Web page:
From my reading of events, he was quite a fiery driver in his early days (Bugatti, Gordini, and first year at Ferrari).
Maybe after that he saw he could have a nice life without risking too much.
But he could still battle with the best of them when he wanted to, eg at Pau

#9 Doug Nye

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Posted 16 December 2004 - 20:57

Trintignant began racing under the shadow of his older brother's death in the Picardie GP at Peronne, and that was a powerful demonstration against impetuosity which he always remembered. As he began to try harder he learned another lesson when he suffered a pretty severe shunt of his own in a Gordini at the Bremgarten as far as I recall. He was a relentlessly quick - as opposed to 'very fast' - driver who demonstrated an extremely commendable level of mechanical sympathy, and shrewdness. If he thought a race was there for the winning he was perfectly capable of putting in quick laps...but if the choice lay between a money-earning place and a bid for glory producing mere retirement for no reward then he would demonstrably settle for the earner...

DCN

#10 scags

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Posted 16 December 2004 - 21:32

anyone with a nickname of "rat shit" has my admiration.

#11 Mac Lark

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Posted 16 December 2004 - 22:26

Anyone who became a father in his 70s has mine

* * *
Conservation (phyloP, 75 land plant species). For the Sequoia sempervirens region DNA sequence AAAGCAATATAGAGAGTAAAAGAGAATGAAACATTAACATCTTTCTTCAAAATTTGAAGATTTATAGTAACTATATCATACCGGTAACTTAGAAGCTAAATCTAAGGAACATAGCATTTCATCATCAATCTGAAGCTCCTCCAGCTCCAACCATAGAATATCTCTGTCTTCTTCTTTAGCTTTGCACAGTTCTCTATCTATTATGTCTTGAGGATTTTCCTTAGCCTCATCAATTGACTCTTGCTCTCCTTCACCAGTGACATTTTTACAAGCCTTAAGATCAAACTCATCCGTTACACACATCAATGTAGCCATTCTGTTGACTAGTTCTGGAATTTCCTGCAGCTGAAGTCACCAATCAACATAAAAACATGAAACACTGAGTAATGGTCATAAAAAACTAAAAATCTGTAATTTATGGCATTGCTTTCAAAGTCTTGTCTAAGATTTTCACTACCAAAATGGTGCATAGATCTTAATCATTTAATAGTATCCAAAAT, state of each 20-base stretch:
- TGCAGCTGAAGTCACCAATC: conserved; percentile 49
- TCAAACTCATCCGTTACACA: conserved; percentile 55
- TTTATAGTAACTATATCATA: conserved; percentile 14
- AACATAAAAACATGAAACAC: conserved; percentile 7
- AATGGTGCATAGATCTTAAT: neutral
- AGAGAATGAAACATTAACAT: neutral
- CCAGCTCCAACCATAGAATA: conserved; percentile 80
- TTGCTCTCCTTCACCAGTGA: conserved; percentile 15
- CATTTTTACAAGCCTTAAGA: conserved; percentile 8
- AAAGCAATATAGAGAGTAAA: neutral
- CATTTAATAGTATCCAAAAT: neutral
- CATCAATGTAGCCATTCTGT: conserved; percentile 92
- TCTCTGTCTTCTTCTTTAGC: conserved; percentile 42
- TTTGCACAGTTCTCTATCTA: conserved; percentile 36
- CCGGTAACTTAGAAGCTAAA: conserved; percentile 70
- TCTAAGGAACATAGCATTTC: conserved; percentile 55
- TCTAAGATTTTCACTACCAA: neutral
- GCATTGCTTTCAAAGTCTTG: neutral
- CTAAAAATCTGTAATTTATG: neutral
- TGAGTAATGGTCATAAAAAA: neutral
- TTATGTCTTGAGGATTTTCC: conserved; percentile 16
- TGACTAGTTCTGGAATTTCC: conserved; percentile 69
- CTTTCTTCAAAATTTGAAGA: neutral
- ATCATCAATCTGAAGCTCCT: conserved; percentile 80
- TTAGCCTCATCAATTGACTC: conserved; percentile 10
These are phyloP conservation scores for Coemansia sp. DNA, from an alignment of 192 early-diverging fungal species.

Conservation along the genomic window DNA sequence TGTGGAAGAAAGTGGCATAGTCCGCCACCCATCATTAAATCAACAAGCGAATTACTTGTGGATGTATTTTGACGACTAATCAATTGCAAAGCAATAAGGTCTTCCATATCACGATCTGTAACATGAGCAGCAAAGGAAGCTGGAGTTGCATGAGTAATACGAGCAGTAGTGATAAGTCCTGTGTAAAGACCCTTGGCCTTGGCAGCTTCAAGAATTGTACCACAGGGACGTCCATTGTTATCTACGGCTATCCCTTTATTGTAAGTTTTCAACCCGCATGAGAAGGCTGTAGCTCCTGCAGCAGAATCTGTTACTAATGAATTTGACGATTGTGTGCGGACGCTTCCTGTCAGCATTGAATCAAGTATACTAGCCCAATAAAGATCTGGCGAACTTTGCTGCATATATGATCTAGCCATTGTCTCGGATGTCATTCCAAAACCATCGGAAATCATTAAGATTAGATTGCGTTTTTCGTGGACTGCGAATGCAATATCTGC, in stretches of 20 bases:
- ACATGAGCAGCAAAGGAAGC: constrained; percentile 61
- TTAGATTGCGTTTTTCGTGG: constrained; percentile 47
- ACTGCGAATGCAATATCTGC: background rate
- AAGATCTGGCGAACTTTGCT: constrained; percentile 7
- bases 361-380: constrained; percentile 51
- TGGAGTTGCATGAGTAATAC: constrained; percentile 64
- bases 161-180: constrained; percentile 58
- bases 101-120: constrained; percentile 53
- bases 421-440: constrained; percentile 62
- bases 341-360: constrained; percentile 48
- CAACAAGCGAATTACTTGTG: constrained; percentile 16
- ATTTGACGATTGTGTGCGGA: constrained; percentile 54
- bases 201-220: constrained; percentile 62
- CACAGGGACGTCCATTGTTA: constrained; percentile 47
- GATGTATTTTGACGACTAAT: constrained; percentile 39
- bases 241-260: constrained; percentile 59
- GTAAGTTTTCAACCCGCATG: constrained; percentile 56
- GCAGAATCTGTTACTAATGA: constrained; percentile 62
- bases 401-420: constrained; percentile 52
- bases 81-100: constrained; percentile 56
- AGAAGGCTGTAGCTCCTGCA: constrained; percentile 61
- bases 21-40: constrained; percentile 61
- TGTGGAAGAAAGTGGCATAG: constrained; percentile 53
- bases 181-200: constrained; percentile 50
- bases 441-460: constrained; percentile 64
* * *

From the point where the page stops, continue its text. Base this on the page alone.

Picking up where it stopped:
#12 Pils1989

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Posted 17 December 2004 - 00:59

Does someone know how he is doing?
Last year, I had heard he wasn't in good health but I was suprised to hear him on the speakers at LM Classic this year with Phil Hill and he sounded well.
He's one of my favorite drivers with Behra, Manzon and the other ones because of Gordini but I'm a bit biased ;)

#13 Hieronymus

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Posted 17 December 2004 - 06:54

Originally posted by Pils1989
Does someone know how he is doing?


I have received a short letter from Maurice about three months ago. He seems fine, but apologised for not replying any sooner blaming it on "old age and some other factors outside his control".

#14 Richard Jenkins

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Posted 17 December 2004 - 20:28

Originally posted by Hieronymus


I have received a short letter from Maurice about three months ago. He seems fine, but apologised for not replying any sooner blaming it on "old age and some other factors outside his control".


Yes, he has had two close family beverements in the last year, sadly. He's okay, perfectly healthy, just a bit frail, that's all.

#15 SEdward

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Posted 23 December 2004 - 14:06

This question may have been asked before, but...

Is Maurice related to the actor Jean-Louis, who starred in "Un Homme et une Femme" and dabbled in serious competition?

Edward

#16 GIGLEUX

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Posted 23 December 2004 - 14:34

Jean-Louis is the nephew of Maurice.

#17 SEdward

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Posted 23 December 2004 - 14:36

Jean-Maurice,

Merci.